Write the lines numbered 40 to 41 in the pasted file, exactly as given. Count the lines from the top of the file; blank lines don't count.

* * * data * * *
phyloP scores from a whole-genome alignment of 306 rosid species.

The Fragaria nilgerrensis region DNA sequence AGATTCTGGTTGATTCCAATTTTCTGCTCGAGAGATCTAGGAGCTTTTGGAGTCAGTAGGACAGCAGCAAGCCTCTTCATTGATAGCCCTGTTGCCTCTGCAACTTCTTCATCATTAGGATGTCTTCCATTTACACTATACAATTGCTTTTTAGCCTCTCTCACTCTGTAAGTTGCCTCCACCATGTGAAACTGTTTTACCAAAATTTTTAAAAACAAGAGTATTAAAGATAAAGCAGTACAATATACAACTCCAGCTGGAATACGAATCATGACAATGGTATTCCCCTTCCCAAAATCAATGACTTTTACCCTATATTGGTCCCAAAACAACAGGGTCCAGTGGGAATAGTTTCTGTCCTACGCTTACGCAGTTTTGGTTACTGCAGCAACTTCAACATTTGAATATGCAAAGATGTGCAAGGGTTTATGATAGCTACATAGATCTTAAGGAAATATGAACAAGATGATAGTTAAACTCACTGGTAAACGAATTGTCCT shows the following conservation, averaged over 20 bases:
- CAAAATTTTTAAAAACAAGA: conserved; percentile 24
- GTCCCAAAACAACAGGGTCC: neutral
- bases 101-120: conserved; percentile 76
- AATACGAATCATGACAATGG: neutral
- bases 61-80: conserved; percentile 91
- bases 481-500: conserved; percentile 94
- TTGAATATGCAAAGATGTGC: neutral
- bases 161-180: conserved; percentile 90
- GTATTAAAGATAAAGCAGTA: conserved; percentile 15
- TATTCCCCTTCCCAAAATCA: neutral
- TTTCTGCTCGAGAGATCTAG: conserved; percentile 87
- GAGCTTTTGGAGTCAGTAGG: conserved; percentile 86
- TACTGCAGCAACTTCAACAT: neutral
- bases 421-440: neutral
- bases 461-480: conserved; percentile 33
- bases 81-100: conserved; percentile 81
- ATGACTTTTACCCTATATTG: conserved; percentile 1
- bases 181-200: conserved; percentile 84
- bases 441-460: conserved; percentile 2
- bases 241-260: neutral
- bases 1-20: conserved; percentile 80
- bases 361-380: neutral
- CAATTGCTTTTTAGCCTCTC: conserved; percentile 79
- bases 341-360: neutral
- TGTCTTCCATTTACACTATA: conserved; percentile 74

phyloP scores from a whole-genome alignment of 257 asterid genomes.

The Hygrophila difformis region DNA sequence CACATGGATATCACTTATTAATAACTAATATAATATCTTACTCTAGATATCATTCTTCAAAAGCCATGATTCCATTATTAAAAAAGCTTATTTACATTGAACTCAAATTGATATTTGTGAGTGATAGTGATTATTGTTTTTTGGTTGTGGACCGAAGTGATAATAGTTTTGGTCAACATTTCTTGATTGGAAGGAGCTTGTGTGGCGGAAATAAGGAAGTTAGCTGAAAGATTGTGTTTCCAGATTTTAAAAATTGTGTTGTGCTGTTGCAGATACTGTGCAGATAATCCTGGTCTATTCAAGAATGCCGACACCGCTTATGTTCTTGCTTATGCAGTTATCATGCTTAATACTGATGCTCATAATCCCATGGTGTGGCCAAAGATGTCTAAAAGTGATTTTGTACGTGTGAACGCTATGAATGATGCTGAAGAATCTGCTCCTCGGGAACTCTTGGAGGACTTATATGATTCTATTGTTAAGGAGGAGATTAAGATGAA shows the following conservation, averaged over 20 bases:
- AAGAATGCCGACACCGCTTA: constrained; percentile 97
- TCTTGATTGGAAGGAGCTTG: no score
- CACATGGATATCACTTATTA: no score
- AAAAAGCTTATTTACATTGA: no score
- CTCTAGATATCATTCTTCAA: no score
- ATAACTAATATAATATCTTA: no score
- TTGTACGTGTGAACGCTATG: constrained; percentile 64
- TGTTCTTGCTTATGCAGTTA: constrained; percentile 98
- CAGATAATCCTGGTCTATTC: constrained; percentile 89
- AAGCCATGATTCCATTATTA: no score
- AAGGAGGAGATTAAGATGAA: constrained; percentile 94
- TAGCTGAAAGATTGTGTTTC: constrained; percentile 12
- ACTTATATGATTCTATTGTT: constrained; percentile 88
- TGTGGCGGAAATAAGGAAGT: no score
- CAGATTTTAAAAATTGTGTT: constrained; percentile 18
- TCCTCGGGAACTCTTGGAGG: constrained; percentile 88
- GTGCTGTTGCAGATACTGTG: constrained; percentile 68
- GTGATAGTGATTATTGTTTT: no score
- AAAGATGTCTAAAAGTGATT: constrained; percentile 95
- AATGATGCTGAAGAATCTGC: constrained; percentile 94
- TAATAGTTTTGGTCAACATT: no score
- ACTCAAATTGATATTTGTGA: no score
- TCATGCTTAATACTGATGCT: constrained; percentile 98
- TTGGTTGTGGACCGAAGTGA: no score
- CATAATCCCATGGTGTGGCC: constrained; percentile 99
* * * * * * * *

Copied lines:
- AAGGAGGAGATTAAGATGAA: constrained; percentile 94
- TAGCTGAAAGATTGTGTTTC: constrained; percentile 12